Humboldt State University
Robert A. Paselk Scientific Instrument Museum
Alluard Dew-Point Hygrometer
Pantechnical Mfg. Co.
Humboldt S-T-C?; c.1930?
The dew-point hygrometer exemplifies one of the standard methods for the precise determination of relative humidity. It is operated by placing a volatile fluid, such as ether, into the central chamber, and blowing air through it via the tubes on the base to cool the apparatus by evaporation. This is done until condensation forms on the central chamber, as observed relative to the comparison metal 'U.' The temperatures of the two thermometers are then read and the humidity determined using a standard table.
Stand is heavy brass, 4 1/8' diameter x 3/4' thick with a 8 13/16' high 9/32' diameter rod, nickel plated, the brass showing through the plating in various places. The tubes leading to the chamber are black japanned, with some chipping. There is a japanned brass clamp for the reference thermometer. The chamber is mounted above the base on an insulating pedestal of turned hardwood (mahogony or rosewood?). There are windows front and back in the chamber to determine the level of the ether coolant.
Both thermometers are replacements. The chamber thermometer was discarded by a plant physiology lab at UC Berkeley, apparently from electrochemical apparatus. The reference thermometer is a recent Cenco standard lab thermometer.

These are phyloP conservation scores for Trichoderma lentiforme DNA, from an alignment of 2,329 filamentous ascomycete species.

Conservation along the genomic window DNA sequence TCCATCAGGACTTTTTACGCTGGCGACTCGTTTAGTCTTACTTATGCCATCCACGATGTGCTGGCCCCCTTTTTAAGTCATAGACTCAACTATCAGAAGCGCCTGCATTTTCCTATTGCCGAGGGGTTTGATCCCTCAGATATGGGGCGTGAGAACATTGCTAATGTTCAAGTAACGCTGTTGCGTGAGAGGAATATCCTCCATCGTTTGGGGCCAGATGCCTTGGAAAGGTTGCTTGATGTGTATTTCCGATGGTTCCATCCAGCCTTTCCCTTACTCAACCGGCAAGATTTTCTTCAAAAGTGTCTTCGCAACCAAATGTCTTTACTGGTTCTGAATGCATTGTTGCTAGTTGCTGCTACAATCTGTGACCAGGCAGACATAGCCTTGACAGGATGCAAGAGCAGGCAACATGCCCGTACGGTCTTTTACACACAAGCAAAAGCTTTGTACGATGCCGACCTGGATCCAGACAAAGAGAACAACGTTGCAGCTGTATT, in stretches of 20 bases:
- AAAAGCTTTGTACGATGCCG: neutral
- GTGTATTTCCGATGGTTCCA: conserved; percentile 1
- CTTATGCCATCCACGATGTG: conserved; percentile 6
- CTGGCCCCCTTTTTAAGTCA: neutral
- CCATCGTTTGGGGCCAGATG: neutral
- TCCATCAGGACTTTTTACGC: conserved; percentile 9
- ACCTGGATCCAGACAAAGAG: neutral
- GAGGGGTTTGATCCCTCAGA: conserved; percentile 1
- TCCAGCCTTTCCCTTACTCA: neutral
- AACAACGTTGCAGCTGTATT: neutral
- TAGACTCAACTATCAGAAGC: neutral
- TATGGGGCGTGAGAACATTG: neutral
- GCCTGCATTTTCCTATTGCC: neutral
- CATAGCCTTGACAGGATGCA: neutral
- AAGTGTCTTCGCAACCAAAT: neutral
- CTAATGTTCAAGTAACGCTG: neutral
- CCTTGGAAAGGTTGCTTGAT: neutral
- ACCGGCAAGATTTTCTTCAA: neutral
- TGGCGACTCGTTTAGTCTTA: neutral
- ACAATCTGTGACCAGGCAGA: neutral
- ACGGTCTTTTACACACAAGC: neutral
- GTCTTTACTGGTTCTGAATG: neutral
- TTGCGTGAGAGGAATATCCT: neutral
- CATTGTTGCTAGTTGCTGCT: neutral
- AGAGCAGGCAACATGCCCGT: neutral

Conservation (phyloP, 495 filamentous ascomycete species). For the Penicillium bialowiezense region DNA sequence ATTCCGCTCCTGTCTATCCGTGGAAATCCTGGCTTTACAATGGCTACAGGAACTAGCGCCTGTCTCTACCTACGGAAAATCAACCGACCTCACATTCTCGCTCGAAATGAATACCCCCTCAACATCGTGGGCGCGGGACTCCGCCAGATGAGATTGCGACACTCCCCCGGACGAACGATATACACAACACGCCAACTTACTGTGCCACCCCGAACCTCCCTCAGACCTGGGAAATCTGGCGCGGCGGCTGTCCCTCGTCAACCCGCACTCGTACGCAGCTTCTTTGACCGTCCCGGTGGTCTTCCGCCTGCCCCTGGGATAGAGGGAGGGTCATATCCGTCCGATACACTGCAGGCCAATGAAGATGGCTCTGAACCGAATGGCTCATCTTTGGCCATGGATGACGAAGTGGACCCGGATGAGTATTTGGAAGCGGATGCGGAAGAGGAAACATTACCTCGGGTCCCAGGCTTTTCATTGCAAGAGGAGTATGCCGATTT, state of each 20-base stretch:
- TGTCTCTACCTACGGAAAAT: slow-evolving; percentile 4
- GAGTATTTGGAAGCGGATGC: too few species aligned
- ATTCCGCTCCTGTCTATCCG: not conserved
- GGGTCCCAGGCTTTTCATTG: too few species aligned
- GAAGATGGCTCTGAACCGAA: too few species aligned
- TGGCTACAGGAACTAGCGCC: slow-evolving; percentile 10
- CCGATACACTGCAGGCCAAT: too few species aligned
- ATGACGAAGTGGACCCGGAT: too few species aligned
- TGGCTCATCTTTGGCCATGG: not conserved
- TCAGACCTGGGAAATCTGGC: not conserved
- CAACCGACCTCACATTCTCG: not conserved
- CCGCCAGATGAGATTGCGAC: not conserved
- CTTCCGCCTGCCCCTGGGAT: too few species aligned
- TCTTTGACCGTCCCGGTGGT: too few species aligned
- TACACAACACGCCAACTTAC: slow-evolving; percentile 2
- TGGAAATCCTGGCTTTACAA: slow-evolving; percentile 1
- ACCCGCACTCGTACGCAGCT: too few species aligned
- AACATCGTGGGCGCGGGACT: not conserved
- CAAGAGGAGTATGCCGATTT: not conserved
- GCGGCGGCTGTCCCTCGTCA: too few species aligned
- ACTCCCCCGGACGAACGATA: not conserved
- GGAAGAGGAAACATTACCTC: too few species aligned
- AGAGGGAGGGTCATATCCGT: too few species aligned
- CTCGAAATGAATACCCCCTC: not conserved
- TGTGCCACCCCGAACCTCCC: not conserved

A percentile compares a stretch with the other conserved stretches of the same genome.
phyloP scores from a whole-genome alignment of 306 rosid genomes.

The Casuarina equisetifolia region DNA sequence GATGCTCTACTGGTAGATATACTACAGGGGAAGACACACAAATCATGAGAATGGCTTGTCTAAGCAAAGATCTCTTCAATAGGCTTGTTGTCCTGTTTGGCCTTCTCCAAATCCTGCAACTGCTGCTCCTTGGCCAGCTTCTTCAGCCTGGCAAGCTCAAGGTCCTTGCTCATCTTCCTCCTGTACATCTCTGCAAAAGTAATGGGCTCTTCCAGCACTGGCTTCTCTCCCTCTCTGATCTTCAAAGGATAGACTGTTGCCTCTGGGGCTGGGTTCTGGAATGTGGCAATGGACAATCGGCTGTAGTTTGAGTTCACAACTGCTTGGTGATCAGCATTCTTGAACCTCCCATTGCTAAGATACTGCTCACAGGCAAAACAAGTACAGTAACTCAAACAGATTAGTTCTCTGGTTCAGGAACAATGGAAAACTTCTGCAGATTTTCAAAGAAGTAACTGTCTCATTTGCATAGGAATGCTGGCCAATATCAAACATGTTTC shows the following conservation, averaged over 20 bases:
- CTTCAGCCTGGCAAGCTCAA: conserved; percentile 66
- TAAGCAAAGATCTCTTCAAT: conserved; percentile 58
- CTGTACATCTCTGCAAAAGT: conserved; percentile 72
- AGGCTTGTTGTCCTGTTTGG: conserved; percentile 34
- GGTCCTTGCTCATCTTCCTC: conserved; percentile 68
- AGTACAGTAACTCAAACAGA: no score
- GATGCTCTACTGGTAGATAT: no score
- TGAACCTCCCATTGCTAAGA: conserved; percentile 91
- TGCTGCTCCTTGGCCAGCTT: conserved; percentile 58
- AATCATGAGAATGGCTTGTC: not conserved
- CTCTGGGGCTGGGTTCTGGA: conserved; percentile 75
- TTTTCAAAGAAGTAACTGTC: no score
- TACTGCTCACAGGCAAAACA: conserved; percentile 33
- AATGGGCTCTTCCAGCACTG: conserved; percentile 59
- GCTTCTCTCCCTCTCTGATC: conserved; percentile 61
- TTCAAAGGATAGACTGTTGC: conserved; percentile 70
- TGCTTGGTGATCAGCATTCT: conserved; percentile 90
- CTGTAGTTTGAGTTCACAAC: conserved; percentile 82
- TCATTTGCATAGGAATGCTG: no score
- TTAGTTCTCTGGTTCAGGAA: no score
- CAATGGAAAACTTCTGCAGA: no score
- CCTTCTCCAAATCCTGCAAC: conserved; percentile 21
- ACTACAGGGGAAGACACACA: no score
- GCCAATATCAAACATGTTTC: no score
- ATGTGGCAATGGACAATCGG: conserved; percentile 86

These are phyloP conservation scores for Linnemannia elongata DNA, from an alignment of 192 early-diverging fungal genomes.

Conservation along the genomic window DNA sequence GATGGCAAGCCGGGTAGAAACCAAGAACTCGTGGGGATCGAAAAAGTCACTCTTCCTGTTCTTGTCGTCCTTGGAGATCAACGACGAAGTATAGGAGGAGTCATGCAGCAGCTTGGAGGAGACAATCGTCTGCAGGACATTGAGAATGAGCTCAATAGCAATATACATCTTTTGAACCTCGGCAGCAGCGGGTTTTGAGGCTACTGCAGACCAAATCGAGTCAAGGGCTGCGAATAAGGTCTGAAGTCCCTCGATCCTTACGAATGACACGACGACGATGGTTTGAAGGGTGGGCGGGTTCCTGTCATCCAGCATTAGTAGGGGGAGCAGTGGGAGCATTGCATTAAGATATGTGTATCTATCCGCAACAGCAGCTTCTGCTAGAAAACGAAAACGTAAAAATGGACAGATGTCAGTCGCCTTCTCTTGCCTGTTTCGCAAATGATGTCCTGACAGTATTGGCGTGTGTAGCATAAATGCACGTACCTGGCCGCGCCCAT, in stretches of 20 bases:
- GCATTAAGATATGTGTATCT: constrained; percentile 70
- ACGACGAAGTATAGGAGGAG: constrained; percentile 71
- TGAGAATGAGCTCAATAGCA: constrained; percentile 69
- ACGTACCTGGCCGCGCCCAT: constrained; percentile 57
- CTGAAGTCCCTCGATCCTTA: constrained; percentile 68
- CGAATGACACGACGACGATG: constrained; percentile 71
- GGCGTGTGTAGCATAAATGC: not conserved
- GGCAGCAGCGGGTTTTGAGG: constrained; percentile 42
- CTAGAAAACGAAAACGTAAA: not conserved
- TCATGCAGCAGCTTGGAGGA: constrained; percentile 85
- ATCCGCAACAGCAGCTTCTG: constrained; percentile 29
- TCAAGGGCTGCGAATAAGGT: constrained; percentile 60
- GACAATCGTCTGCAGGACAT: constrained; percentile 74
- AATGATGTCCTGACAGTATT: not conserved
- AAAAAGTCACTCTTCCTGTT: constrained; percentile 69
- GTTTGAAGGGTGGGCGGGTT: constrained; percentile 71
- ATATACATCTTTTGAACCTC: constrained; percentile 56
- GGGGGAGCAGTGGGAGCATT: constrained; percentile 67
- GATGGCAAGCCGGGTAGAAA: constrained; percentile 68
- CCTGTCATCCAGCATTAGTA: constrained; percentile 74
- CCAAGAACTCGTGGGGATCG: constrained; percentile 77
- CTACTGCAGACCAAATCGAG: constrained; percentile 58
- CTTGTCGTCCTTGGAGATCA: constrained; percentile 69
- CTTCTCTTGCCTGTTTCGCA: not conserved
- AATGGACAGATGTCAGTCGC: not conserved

A similar instrument is described by W.E. Knowles Middleton, Invention of the Meteorological Instruments (1969) as invented by Alluard in 1877. A drawing of Alluard's instrument is reproduced as fig. 3.24 in this work. The current specimen is nearly identical to the drawing, with the exception that the original apparently had stopcocks above the inlet/outlet gas orifices.
There are no marks on this instrument indicating its use at Humboldt. Its attribution is based on the fact that it was found in storage in an old box containing other instruments from the Humboldt-S-T-C era, including the Pantec manometer in this collection.